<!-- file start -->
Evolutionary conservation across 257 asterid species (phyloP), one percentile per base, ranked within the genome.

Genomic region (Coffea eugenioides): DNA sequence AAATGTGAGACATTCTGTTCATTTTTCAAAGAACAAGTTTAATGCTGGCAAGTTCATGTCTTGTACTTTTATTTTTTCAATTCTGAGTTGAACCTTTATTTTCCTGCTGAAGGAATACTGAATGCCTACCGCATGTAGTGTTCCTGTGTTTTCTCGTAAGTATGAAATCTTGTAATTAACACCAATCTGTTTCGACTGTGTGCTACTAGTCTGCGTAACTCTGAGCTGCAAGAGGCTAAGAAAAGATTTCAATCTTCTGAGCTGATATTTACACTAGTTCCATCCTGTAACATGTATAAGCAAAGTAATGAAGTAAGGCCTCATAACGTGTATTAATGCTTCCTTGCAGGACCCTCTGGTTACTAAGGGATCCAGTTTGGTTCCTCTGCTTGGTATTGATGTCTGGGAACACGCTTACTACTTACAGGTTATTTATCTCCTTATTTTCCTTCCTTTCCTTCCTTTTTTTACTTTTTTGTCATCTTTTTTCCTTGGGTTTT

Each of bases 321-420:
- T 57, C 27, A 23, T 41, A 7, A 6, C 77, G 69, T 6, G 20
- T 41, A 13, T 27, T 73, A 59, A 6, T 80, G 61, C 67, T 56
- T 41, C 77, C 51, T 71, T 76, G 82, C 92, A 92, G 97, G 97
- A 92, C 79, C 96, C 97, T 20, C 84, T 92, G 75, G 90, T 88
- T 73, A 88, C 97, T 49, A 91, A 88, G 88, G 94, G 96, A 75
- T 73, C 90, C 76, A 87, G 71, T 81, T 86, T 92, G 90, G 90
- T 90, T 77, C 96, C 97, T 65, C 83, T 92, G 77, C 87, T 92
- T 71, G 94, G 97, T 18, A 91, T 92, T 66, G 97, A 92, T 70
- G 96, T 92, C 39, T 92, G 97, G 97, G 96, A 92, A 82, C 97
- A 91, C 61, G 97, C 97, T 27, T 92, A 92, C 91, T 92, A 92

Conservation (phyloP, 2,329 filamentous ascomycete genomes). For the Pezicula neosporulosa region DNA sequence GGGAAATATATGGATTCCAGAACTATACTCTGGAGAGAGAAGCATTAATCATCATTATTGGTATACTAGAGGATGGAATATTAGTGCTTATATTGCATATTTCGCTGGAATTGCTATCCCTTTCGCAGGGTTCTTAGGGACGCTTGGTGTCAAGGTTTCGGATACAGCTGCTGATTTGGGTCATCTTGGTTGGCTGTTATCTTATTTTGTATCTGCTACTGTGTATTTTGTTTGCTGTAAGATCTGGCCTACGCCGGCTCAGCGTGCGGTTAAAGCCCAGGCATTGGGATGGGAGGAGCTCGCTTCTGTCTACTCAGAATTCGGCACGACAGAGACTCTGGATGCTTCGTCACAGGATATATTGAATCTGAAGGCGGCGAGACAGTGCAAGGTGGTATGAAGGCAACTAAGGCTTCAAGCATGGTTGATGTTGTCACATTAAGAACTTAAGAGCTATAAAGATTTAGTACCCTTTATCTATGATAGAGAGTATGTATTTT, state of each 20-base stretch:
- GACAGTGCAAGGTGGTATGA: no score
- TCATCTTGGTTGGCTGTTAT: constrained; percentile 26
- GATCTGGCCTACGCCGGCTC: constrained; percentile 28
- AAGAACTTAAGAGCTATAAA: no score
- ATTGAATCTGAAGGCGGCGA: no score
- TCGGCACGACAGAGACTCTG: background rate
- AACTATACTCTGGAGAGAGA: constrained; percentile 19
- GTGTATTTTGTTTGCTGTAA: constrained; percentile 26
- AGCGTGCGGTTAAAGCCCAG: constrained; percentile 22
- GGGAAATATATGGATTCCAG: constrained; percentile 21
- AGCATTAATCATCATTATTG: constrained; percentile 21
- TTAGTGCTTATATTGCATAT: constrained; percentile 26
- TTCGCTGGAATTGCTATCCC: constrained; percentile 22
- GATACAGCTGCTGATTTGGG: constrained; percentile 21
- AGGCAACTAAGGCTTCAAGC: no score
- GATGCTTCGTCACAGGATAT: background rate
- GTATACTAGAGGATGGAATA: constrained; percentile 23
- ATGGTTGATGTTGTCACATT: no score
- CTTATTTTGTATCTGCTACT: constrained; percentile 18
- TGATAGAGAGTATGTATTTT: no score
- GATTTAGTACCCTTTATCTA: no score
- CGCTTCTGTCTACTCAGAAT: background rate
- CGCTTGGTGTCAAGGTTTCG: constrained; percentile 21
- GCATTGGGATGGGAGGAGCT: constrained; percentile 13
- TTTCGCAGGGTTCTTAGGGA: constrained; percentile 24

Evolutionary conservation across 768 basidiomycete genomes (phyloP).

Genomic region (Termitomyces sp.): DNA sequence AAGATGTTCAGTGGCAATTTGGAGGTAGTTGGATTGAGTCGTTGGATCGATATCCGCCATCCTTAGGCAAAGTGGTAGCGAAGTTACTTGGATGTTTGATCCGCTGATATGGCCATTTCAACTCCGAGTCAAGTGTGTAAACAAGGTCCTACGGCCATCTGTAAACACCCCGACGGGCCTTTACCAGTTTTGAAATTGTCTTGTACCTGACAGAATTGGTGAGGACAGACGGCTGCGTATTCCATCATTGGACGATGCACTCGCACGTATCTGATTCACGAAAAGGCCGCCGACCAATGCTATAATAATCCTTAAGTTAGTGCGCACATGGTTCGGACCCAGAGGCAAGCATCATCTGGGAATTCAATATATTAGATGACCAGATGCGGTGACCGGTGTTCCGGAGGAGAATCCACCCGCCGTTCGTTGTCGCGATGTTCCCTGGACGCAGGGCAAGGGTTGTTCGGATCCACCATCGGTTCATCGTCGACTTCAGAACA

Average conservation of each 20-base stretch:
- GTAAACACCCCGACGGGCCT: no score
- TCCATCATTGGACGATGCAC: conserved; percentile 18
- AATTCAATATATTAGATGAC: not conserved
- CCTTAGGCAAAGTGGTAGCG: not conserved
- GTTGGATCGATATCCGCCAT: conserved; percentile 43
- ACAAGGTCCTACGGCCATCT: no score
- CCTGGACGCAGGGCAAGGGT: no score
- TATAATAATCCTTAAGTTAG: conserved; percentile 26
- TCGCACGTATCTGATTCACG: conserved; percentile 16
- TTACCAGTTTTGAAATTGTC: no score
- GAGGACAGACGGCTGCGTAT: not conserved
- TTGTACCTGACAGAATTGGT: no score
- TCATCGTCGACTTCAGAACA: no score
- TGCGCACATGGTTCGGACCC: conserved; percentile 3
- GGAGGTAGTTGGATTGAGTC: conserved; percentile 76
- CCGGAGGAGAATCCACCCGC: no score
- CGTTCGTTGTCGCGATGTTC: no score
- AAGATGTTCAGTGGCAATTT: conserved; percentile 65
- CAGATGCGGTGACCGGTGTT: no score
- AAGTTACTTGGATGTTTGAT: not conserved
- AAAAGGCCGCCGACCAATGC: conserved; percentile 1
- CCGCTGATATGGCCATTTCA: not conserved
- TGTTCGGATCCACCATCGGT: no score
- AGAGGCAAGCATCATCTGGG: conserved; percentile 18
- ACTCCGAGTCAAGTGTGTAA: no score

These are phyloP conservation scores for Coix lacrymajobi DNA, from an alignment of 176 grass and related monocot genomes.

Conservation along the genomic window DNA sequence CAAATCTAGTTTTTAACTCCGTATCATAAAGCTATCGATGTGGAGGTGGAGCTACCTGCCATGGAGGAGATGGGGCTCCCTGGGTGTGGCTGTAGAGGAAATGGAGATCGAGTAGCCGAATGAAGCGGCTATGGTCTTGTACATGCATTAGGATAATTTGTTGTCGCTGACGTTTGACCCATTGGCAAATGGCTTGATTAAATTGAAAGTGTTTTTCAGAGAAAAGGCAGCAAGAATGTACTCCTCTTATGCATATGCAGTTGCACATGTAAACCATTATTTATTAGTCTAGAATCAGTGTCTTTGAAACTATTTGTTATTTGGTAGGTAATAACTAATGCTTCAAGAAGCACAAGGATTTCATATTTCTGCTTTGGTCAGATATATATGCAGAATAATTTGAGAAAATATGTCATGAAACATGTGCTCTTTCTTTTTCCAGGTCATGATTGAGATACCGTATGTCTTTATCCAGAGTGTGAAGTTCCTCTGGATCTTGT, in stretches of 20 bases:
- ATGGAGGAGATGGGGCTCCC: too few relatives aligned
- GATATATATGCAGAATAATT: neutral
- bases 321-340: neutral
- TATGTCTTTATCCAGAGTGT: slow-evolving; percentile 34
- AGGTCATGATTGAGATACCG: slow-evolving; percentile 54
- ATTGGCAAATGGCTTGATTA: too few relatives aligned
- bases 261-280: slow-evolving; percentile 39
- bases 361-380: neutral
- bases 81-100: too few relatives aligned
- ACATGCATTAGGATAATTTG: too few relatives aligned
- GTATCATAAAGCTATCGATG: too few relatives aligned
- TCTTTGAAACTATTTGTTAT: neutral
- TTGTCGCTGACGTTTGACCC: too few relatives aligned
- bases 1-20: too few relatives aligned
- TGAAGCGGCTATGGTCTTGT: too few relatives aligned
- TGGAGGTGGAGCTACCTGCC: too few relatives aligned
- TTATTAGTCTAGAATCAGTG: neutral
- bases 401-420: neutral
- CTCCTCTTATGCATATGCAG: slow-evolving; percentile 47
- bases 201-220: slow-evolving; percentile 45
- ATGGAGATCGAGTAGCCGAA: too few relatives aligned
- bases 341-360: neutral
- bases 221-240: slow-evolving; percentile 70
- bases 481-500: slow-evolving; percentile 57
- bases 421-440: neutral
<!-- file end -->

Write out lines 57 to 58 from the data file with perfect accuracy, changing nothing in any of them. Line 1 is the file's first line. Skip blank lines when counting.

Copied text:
- GGAGGTAGTTGGATTGAGTC: conserved; percentile 76
- CCGGAGGAGAATCCACCCGC: no score